When does life begin?

The unborn child responds to sensory input as early as seven weeks (gestational age). All of the organ systems of the developing human demonstrate function simultaneously with the appearance of the anatomical structure. By 10 weeks, the human embryo has well-developed organ systems and most of the anatomy can be named with the same nomenclature that we use in adults. The brain has been growing rapidly and will continue to develop as the baby grows, moves, and experiences the sensory input of the environment surrounding it. There is no point in development in which the structure exists without function.

"Q&A with the Scholars: The Science of Fetal Pain," Dr. Sheila Page, DO

Science agrees on this point: Life begins at conception.1 Here are five vital signs of life in the womb to consider:2

  1. Heartbeat: Modern technology can detect the baby's heart 18 days after conception — about 4 days after most women miss a period and begin to suspect they are pregnant. It can be seen to beat by day 22. Between conception and birth, the heart beats approximately 54 million times!
  2. Brain waves: By 6 weeks and 2 days from conception, signals from the brain can be detected.
  3. Independent movement: Although a pregnant woman does not feel movement for at least another 8-10 weeks, the embryo begins to spontaneously move between 5-6 weeks.
  4. Senses: By 8 weeks and 2 days, touching the embryo will elicit squinting, jaw movement, grasping motions, and toe pointing.
  5. Breathing: The embryo can hiccup by 7 weeks. The diaphragm muscle is completely formed by 8 weeks and intermittent breathing motions begin.

Sources:

1. Keith Moore, T.V.N. Persaud, and Mark Torchia; The Developing Human, 10th Edition: Clinically Oriented Embryology, (Saunders), 2015: “Human development is a continuous process that begins when an oocyte from a female is fertilized by a sperm from a male.” And, “Human development begins at fertilization when a sperm fuses with an oocyte to form a single cell, the zygote.”

2. "Prenatal Summary," The Endowment for  Human Development,http://www.ehd.org/prenatal-summary.php, accessed 3/9/2017. See also the "Prenatal Timeline."

See also "Q&A with the Scholars: Science and the Beginning of Human Life," Charlotte Lozier Institute interview with Maureen Condic, PhD, Associate Professor of Neurobiology and Anatomy at the University of Utah, accessed 3/9/2017. And "Why the human zygote is an organism (and why it matters)," National Right to Life News Today, March 20, 2012, accessed 3/9/2017: "From the moment of sperm-egg fusion, a human zygote acts as a complete whole, with all the parts of the zygote interacting in an orchestrated fashion to generate the structures and relationships required for the zygote to continue developing towards its mature state."

 

It's alive, but is it a person?

Many more milestones of life could be noted here, but the bottom line is, once a human egg is fertilized by sperm, a new human being has come into existence. All information concerning the child's sex, hair color, eye color, and much more is present from the very beginning.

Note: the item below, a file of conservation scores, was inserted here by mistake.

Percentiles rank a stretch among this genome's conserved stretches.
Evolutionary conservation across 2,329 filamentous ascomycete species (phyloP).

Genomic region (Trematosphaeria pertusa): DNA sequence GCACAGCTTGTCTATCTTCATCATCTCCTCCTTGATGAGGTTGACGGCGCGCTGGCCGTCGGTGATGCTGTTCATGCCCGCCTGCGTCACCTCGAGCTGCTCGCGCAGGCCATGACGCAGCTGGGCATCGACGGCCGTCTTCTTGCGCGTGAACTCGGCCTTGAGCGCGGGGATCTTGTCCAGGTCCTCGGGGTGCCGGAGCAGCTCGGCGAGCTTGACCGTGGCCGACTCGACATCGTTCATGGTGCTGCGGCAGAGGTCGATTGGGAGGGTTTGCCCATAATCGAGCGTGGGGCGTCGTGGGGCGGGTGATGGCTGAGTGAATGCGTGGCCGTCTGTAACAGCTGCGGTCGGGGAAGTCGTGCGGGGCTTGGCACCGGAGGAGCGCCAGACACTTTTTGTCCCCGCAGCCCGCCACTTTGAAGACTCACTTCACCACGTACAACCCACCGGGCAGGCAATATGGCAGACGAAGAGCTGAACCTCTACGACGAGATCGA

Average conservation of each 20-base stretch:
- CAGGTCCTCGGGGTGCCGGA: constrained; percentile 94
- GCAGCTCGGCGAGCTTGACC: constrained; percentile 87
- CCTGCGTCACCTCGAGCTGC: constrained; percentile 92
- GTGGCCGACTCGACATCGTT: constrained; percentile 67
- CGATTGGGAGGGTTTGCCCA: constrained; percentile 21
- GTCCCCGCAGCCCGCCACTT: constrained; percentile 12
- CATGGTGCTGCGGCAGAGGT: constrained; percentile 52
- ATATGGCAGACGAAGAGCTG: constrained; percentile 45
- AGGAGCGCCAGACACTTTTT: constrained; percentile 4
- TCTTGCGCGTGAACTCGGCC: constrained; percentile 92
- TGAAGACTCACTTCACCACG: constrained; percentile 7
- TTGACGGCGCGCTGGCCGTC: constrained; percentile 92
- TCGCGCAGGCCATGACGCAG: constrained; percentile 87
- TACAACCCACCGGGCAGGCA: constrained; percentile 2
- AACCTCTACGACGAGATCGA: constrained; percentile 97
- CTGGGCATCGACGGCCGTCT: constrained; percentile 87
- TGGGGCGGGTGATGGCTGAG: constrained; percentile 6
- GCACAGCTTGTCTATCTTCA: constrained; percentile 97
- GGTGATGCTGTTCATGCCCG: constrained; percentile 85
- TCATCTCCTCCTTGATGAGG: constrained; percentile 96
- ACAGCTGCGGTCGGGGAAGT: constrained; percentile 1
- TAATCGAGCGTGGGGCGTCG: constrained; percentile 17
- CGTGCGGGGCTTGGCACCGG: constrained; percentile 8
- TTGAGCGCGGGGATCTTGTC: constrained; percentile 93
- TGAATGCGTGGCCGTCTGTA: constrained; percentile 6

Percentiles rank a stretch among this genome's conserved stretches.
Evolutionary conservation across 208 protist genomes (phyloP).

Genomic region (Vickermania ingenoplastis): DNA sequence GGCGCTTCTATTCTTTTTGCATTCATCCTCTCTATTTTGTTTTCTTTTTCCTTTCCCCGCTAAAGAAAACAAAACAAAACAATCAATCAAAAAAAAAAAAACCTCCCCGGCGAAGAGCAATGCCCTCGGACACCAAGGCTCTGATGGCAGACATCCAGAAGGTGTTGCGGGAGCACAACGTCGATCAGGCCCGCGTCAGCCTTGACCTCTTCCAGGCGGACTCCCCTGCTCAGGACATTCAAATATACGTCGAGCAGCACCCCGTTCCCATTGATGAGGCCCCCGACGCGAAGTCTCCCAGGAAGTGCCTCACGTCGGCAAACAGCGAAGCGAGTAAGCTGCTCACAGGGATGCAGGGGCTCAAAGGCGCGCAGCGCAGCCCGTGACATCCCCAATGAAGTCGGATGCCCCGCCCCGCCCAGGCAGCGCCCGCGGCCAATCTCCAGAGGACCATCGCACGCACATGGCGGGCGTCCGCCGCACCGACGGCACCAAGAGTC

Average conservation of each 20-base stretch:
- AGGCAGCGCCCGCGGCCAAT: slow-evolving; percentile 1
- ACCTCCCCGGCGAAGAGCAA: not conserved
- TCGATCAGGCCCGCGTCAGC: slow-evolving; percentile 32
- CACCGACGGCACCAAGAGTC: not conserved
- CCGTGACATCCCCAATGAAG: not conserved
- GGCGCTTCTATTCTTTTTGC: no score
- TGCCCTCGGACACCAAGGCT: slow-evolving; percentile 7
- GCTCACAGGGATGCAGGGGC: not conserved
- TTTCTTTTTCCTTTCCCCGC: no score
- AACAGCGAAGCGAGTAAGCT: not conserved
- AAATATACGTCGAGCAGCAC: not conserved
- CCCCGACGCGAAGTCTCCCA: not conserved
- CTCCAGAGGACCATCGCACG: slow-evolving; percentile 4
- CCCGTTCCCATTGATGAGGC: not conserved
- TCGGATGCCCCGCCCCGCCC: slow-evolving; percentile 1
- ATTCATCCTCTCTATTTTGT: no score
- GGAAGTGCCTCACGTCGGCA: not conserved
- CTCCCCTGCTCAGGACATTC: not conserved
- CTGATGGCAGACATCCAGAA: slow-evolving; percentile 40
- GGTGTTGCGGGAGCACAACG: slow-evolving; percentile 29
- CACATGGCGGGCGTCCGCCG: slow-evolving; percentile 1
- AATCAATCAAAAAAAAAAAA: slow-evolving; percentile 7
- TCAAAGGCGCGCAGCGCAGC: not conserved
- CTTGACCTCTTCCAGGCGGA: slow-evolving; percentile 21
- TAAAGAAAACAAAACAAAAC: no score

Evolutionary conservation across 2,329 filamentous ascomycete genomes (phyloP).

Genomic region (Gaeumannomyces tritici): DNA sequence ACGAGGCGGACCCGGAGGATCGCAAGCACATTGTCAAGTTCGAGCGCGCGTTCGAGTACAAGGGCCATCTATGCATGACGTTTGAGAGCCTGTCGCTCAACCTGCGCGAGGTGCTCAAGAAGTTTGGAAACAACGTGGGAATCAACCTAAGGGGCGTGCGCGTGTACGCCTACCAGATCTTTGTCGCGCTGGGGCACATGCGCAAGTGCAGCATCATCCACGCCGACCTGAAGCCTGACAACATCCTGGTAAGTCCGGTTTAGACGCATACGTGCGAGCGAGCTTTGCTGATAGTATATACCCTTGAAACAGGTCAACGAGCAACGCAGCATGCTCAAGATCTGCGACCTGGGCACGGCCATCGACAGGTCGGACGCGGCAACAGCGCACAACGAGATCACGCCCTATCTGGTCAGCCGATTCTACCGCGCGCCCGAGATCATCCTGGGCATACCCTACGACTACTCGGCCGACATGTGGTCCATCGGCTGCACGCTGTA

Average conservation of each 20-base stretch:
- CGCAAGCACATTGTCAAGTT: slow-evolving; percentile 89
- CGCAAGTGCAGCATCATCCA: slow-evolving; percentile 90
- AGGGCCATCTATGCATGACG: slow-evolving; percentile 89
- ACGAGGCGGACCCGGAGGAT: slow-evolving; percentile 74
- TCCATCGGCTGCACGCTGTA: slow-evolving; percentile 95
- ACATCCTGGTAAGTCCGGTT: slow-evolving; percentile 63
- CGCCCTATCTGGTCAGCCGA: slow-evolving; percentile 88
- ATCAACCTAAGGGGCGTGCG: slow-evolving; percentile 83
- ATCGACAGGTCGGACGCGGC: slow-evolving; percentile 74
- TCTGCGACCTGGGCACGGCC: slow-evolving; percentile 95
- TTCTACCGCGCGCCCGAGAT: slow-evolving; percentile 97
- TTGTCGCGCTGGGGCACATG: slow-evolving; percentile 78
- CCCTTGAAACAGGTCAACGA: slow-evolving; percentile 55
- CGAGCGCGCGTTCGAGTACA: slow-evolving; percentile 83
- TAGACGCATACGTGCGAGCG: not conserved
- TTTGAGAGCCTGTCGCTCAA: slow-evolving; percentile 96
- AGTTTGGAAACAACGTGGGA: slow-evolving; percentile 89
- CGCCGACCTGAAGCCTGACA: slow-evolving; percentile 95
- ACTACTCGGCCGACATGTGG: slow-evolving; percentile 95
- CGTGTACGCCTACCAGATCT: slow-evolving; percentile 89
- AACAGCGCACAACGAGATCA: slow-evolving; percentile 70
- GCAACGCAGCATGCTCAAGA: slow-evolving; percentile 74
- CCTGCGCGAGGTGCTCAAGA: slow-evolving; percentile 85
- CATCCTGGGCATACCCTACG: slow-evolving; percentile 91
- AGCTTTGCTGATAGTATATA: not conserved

If the newly formed being is not human life, what is it? And how should it be treated?

Some people acknowledge that it may be human life, but say it is not yet a person. They get stuck on terms like zygote or embryo or fetus, but those are just stages of life, like infant or toddler or teenager. What are the signs of personhood?

God, the Author of all life, should have something to say about His creation, and He does! In Psalm 139:13-16, David responds with wonder at how well God knows him:

You created my inmost being;
you knit me together in my mother's womb.
I praise you because I am fearfully and wonderfully made;
your works are wonderful, I know that full well.
My frame was not hidden from you
when I was made in the secret place. . . . your eyes saw my unformed body.
All the days ordained for me were written in your book before one of them came to be.

God's knowledge of us before birth means that we are important to Him even then, because we are made in His image (Genesis 1:26-27). God's Son Jesus was "made in human likeness" (Philippians 2:7), starting out his ministry on Earth as an embryo in the womb of Mary. Then He died on the cross to end our separation from God that was caused by our sin. Romans 5:8 says:

God demonstrates his own love for us in this:
While we were still sinners, Christ died for us.

Because God made us, knows all about us, and loves us, He alone has the right to determine the boundaries of our lives, including the end. From the moment of conception, every human being has worth — is a person — because we bear His image. This is why it is immoral to end the life of another human being, even at its earliest stages. Learn more about what the Bible says about life in the womb.

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